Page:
Mock-up of the forthcoming WAVES DEX GUI - it will be interesting to see if they can actually make it look this pretty. Also the black background may not be to all tastes.
A while back I wrote a post about some of the issues that people were having on Poloniex - one of the larger bitcoin exchanges and THE largest altcoin exchange.
People were having difficulty making trades at peak times and in some cases were unable to access the exchange at all.
More worryingly it seemed that a large number of withdrawals were having to be "manually verified" before going through - in some cases people were waiting more than a week.
This is a particularly worrying sign for those who have been in cryptocurrencies for a long time because these type of withdrawal issues are often the first signs before an exchange fails.
We saw it with MT GOX in 2014 and we saw it with Cryptsy for months before it failed.
One of the solutions for these sorts of issues that I (and many others) have suggested in the past is the use of decentralised exchanges (DEXs).
Sadly most people who are new to cryptocurrencies have no idea what a decentralised exchange is or more importantly why you would need to use one.
The Problem With "Centralised" Exchanges
One of the good things about cryptocurrency is the idea that we don't need to trust anyone and we are in full control (normally) of our own coins/tokens.
We get to send them out and move them around as we see fit. There is no one to regulate the blockchain and control who can and can't make transactions.
This can be a double-edged sword though.
When it comes to something like Bitcoin, YOU are responsible for looking after and securing your coins.
If you mess up in some way, then there is no central authority that can help you out, since no single person or government controls the blockchain.
If you get robbed, then unless there is some way to pursue the person who robbed you in real life, there is no way to get those coins back.
In a similar way to this, when you use a centralised exchange like Poloniex, Kraken, BTCC etc, you are handing your money over to another person and trusting that they do the right thing with it.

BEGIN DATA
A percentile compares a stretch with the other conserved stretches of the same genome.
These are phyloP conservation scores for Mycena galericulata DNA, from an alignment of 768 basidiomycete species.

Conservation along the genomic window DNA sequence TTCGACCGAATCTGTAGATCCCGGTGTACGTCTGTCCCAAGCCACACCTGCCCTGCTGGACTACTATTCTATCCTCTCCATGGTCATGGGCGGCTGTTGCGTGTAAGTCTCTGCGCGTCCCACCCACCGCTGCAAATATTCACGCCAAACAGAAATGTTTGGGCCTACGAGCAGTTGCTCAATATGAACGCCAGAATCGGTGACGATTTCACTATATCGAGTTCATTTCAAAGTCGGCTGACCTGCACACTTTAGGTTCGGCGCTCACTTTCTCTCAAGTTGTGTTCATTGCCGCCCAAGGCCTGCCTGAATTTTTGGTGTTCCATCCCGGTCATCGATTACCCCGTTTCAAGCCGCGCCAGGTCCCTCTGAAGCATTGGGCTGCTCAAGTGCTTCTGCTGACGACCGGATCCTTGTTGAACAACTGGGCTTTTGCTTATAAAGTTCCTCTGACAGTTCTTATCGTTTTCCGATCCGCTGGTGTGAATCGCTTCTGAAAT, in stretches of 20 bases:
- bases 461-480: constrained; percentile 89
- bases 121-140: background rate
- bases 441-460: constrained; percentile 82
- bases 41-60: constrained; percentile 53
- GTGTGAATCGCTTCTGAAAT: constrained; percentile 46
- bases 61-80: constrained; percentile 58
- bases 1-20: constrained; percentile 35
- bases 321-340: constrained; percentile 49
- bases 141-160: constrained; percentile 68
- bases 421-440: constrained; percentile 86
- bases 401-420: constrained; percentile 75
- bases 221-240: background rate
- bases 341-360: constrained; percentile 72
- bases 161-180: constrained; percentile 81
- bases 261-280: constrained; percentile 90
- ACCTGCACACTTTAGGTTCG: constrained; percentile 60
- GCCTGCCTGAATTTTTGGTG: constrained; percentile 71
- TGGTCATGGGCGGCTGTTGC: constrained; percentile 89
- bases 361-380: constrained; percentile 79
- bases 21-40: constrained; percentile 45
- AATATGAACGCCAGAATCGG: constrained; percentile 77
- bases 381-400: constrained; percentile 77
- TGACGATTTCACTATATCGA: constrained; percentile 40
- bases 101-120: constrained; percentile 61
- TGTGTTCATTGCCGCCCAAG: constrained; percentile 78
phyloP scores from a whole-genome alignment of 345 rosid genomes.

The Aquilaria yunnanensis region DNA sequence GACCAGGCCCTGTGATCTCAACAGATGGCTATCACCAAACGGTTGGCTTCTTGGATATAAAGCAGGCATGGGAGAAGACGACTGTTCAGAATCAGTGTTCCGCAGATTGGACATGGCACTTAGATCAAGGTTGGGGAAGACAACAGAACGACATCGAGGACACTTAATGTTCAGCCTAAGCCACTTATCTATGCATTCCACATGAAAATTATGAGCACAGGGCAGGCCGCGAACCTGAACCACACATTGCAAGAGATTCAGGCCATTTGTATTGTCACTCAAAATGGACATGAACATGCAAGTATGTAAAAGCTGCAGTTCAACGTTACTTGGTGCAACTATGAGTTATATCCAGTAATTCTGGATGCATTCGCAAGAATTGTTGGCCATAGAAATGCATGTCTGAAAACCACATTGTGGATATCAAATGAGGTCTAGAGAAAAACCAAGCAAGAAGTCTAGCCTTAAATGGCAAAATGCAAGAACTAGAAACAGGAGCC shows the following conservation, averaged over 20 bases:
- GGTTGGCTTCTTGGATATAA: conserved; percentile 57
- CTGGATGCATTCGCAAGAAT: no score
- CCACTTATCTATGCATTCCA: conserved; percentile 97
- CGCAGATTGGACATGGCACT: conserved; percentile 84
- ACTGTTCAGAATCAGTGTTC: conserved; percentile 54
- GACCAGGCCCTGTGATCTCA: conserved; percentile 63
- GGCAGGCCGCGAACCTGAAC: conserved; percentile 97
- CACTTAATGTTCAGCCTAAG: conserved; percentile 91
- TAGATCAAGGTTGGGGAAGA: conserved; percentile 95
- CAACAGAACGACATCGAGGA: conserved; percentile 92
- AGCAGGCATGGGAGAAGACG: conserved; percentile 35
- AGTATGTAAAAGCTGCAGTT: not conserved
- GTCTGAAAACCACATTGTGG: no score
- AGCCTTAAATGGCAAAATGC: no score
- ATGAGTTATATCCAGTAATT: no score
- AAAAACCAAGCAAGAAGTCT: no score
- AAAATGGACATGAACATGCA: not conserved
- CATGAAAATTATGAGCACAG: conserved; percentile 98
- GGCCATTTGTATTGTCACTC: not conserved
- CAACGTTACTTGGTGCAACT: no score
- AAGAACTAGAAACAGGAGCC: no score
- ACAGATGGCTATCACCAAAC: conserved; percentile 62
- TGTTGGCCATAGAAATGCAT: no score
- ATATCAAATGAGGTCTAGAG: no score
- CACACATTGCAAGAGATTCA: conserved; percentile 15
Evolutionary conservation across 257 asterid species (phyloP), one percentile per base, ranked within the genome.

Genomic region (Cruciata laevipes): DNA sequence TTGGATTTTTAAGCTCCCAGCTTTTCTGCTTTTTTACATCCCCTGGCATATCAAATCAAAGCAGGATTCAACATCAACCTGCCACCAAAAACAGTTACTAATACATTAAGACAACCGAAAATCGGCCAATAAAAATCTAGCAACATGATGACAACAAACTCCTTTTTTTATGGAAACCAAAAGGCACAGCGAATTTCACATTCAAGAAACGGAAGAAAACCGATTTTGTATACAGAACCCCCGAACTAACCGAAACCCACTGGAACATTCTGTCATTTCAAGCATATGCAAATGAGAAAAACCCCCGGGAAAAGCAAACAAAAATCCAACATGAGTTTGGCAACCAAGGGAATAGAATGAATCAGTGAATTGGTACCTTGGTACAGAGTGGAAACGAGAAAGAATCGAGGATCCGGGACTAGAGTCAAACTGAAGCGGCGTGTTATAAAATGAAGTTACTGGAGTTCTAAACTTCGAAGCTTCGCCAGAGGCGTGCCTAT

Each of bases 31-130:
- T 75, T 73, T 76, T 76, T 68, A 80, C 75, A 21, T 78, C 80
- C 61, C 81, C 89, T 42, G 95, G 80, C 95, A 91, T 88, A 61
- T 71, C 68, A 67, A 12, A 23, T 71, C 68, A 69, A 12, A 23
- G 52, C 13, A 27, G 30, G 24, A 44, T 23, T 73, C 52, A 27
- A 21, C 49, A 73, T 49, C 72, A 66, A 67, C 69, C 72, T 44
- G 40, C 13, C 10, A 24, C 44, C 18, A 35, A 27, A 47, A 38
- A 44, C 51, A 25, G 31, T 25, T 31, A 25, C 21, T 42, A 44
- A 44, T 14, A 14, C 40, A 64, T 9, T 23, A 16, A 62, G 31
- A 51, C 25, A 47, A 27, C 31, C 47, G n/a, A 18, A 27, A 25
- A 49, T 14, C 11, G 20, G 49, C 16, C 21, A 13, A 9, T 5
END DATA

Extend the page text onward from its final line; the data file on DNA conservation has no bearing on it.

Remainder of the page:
With centralised exchanges you are trusting that:
- They will not lose your money via hardware failure, lost credentials or other negligence.
- They will keep it secure against theft, hacking etc - whether they are from internal or external sources.
- They will not steal it from you and will behave honorably.
- They will not go out of business - in which case your money could end up stuck.
That is a lot of trust to put into a body that is completely unregulated (at the present time) and may not even be in the same country as you.
If something goes wrong as it did in multiple cases in the past (MT GOX, Cryptsy, Mintpal etc) - you could end up losing all your money and you will not have any kind of government protection (like you have with banks).
Cryptocurrency exchanges are not regulated and your deposits are not insured. You are handing your money over to a complete stranger or group of strangers and hoping that at some point they will give it back to you.
Perhaps you are starting to see why this might be a problem?
This is where decentralised exchanges (DEXs) come in.
Decentralised exchanges allow you to trade in a safe manner because they are not controlled by any central person or authority.